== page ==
The upcoming Simple DNS Plus v. 5.2 supports hosting DNSSEC signed zones and has built-in functions for managing DNSSEC keys and for signing zones - all in a user friendly GUI of course.
What is DNSSEC?
Similar to digital signatures for e-mails, DNSSEC authenticates that a set of DNS records originate from an authorized sender (DNS server) using private/public key cryptography.
The main purpose of this is to protect DNS against falsified information (a.k.a. DNS spoofing).
DNSSEC does NOT encrypt or hide anything - all data is still in "clear text". Its only purpose is verification of data authenticity.
Learn more at http://www.dnssec.net/
DNSSEC has been under way for more than a decade, and has been the subject of many changes and much controversy over the years. We have resisted implementing it in Simple DNS Plus until now for a number of reasons, but decided that it is finally time because:
1) Increased user demand - no doubt due to the Kaminsky bug with media coverage pointing mainly to DNSSEC as the long term solution.
2) DNSSEC protocol standards are finally in place and appear stable (RFC4033/4/5 and 5155).
3) The U.S. government recently mandated that all federal agencies must implement DNSSEC by the end of 2009 (OMB Memo 08-23).
4) Several countries have DNSSEC signed their TLDs including Brazil (.br), Bulgaria (.bg), Czech Republic (.cz), Puerto Rico (.pr) and Sweden (.se). World DNSSEC deployment map
5) Efforts to "sign the root" seem to be gaining some momentum.
6) Microsoft has announced that "Windows 7" will support DNSSEC, meaning that DNSSEC will be broadly available on client systems in a not so distant future.
Can DNSSEC be used today?
A significant obstacle for DNSSEC is that the Internet DNS root is not signed yet. This is stuck in international politics (has been for years), because this is ultimately about who gets to hold the "master key" to the entire Internet.
Until this happens, clients need to maintain a list of "trust anchors" for domains they want to verify.
But yes, DNSSEC can be used today within organizations (local "trust anchors") and for domains under the signed country TLDs mentioned above.
Practical uses are however still few because of limited client software support. Of course "Windows 7" may change this.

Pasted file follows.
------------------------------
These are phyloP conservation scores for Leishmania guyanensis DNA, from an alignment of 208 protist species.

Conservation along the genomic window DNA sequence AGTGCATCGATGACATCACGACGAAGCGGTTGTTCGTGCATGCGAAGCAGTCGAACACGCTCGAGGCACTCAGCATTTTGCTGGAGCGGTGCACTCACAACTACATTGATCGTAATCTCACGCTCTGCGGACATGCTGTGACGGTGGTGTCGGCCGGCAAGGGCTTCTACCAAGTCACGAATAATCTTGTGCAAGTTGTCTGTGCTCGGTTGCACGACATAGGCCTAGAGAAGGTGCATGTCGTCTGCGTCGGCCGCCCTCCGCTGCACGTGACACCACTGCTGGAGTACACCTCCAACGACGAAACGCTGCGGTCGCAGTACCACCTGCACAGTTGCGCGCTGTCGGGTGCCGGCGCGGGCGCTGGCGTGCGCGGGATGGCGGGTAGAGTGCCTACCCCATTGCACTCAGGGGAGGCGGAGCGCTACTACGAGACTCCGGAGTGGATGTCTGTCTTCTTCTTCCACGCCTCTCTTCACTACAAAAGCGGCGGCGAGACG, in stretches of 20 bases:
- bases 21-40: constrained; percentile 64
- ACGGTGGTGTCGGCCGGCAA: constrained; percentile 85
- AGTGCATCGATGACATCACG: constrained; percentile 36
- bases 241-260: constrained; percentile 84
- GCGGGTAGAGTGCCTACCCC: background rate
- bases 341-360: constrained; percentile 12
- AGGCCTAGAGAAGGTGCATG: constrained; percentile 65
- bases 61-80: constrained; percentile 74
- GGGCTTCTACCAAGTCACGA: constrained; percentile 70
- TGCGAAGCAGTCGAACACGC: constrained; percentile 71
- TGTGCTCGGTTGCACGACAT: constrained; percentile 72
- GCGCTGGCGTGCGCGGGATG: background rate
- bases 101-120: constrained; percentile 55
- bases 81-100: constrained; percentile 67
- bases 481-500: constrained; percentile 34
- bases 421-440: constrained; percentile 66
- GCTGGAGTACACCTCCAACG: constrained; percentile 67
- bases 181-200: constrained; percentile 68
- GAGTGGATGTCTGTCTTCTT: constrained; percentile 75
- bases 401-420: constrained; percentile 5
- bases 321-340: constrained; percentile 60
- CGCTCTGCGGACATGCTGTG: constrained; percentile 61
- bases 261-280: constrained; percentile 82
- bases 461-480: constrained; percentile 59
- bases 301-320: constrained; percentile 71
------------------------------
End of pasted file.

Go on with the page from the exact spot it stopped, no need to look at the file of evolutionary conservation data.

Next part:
Who issues DNSSEC "certificates"?
While based on the same cryptography standards as SSL and e-mail signatures (RSA / DSA / SHA1), there is no 3rd party certification authorities involved with DNSSEC.
A new function in Simple DNS Plus v. 5.2 lets you create your own private/public key sets and sign your zones with these.
In order to establish a "link of trust" so that other Internet users can verify your keys and signatures, you create a delegation signature record (DS) which needs to be included and "counter signed" in the parent zone. For example if your domain name is "example.se", this DS-record needs to be added to the ".se" zone. The exact procedure for "uploading" this DS-record depends on your parent zone / TLD operator, and/or your domain name registrar.
What will DNSSEC look like in my DNS zones?
DNSSEC signing a zone adds the following records to the zone (may increase zone size by 4-5 times):
- DNSKEY-records: public keys.
- RRSIG-records: record set signatures.
- NSEC/NSEC3/NSEC3PARAM-records: denial-of-existence "fillers" for non-existing record names/types.
- DS-records: delegation signatures for secure sub-delegations.
The new DNSSEC functionality is part of the upcoming Simple DNS Plus v. 5.2.
For more information about Simple DNS Plus v. 5.2 and to download the current beta version, click here.
- How to DNSSEC sign a zone with Simple DNS Plus